It's pretty compact when folded down  © Dan Bailey
It's pretty compact when folded down
© Dan Bailey

While it doesn't come with any kind of carrying case, the three legs fold together, making it compact enough to slip into a little stuff sack or stash in a cooking pot for easy packing.  

In use

There's really not much to it: you screw your burner to the stand, your gas to the other end of the fuel line, and you're set. There's a control valve at the canister end of the hose, and of course there'll be a second valve on your stove itself. Make sure both taps are turned off before assembly, then before lighting it, open the stove's valve fully and leave it open. Since it's easier to reach without scorching your fingers, it's best to use the canister valve as the output control (took me a while to figure out, since I didn't first read the instructions).

A specialist remote burner model such as the Windpro II is designed to be usable with an inverted canister, which gives you a liquid feed direct from the bottle for greater cold weather performance. Don't try this with the LowDown, warn MSR, or it could flare up. This is a more general-use product.

Creates a lovely stable base for the Reactor - and looks pretty cool too  © Dan Bailey
Creates a lovely stable base for the Reactor - and looks pretty cool too
© Dan Bailey

Summary

It may be an unecessary extra, and it's not exactly cheap in its own right, but in certain circumstances the LowDown should prove a really handy accessory, allowing you to boost the versatility of your existing gas stove setup, whether you own a tower-style system or a simple canister-top burner. The wide base and low centre of gravity add stability, which is especially welcome if using a larger pan or indulging in some camp cookery more elaborate than simply boiling water, and this makes the experience both safer and generally more relaxed. For car camping, families, or the sort of backpacking that doesn't involve counting every last gram, it's a bit of a winner.   


For more information msrgear.com


Support UKH

As climbers we strive to make UKHillwalking the kind of website we would love to visit, with the most up-to-date news, diverse and interesting articles, comprehensive gear reviews, breathtaking photographs and a vast and useful logbook system. As a result, an incredible community has formed around the site - we’ve provided the framework but it’s you who make the website what it is today. If you appreciate the content we offer then you can help us by becoming an official UKH Supporter. This can be a one-off single annual payment or a more substantial payment paid monthly or yearly which includes full access to Rockfax Digital and discounts on Rockfax print publications.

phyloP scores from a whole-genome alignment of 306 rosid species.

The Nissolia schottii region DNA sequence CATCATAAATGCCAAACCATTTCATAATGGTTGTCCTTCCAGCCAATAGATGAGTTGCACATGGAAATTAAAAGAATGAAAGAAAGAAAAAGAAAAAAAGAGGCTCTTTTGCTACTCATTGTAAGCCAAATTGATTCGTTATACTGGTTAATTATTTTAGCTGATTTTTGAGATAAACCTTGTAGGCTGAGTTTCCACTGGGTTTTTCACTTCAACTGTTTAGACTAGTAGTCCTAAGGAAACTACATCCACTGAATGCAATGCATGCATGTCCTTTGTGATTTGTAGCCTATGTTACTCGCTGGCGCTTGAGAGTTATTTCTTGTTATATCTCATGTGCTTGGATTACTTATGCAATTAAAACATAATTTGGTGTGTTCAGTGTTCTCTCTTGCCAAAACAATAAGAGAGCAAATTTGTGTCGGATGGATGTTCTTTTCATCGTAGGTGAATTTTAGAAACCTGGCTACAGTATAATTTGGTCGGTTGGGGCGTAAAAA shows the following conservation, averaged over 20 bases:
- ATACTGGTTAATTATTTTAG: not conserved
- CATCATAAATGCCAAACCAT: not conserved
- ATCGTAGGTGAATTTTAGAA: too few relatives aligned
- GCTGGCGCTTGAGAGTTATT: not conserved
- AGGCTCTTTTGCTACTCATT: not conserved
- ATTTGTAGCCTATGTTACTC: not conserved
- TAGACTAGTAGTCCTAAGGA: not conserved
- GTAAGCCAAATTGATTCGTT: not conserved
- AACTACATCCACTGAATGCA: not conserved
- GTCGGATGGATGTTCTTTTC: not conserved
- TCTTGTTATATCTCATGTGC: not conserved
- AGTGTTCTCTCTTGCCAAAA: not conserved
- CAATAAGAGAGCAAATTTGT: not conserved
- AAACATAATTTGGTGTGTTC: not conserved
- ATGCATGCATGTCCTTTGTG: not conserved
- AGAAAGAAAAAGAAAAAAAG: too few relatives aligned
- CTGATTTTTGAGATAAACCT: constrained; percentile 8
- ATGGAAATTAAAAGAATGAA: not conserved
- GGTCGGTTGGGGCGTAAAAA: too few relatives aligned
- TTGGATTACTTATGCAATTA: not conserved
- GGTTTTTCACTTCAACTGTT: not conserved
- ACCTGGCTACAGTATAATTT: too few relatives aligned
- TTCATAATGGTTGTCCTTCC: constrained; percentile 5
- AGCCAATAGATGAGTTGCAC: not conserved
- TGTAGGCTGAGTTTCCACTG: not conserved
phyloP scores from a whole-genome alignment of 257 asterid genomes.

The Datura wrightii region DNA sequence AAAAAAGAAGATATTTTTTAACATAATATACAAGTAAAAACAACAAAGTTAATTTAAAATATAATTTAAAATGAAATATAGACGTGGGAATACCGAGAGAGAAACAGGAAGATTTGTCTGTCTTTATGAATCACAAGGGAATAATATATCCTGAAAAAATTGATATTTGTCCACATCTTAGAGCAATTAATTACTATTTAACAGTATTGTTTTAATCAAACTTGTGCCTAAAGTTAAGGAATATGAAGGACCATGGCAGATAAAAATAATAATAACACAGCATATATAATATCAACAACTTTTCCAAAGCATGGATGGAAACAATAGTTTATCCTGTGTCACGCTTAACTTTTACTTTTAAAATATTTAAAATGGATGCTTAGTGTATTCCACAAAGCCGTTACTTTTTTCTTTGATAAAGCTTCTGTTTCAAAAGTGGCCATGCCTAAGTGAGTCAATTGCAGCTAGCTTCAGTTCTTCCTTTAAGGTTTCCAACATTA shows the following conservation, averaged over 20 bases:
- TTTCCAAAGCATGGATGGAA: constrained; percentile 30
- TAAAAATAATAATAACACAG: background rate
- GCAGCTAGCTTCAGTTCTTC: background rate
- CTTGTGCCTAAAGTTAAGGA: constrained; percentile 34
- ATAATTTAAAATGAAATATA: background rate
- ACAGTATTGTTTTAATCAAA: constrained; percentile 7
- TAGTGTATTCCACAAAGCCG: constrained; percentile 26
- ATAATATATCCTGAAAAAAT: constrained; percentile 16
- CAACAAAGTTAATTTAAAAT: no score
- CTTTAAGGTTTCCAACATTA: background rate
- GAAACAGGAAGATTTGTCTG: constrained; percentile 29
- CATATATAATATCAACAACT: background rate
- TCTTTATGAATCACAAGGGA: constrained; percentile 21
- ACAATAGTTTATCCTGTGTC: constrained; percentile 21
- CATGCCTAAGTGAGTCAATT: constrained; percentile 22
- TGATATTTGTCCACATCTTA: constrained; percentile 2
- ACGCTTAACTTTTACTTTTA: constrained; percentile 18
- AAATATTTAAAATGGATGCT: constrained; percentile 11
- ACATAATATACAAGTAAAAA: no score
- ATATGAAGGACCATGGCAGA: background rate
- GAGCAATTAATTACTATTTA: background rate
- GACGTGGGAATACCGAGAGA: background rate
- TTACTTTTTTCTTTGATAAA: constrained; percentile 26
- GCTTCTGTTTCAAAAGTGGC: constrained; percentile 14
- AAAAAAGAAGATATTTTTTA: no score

If you appreciate UKHillwalking then please help us by becoming a UKH Supporter.

UKH Supporter

  • Support the website we all know and love
  • Access to a year's subscription to Rockfax Digital.
  • Plus 30% off Rockfax guidebooks
  • Plus Show your support UKH porter badge on your profile and forum posts
UKC/UKH/Rockfax logo

7 Jun

Seems like a very niche product. If you want to make a canister-top stove more stable, you can get a gas canister tripod stand for <£10 that adds very little weight (mine weighs 24g). If you want a remote canister stove, you can buy a dedicated one for about the price of the LowDown.

7 Jun

My FireMaple titanium remote stove weighs 105g.

It doesn't get used for car camping which is a completely different requirement.

Could actually be tempted by that to add to my Brukit which is quite top heavy otherwise and could easily be knocked over - but £45 is steep, I'd probably only pay half that.

The Brukit does come with a canister stand but it's a bit cack-handed and easily falls off.

10 Jun

Pricy but … it is worth, I think. I tipped over a hot pan I burned my foot quite hard 2/3 degree burn (6 weeks no climbing).

I have a question, I should like to know if the LowDown accepts/fits in combinations: old Pocket Rocket (first generation) Reactor Windboiler, Windburner

I appriciate it if you let me know.

10 Jun

In the MSR promo shots they show both Reactor and Windburner so they'll be fine.

Can't imagine how it wouldn't work with any canister top stove.

More Comments

Loading Notifications...
Facebook Twitter Copy Email LinkedIn Pinterest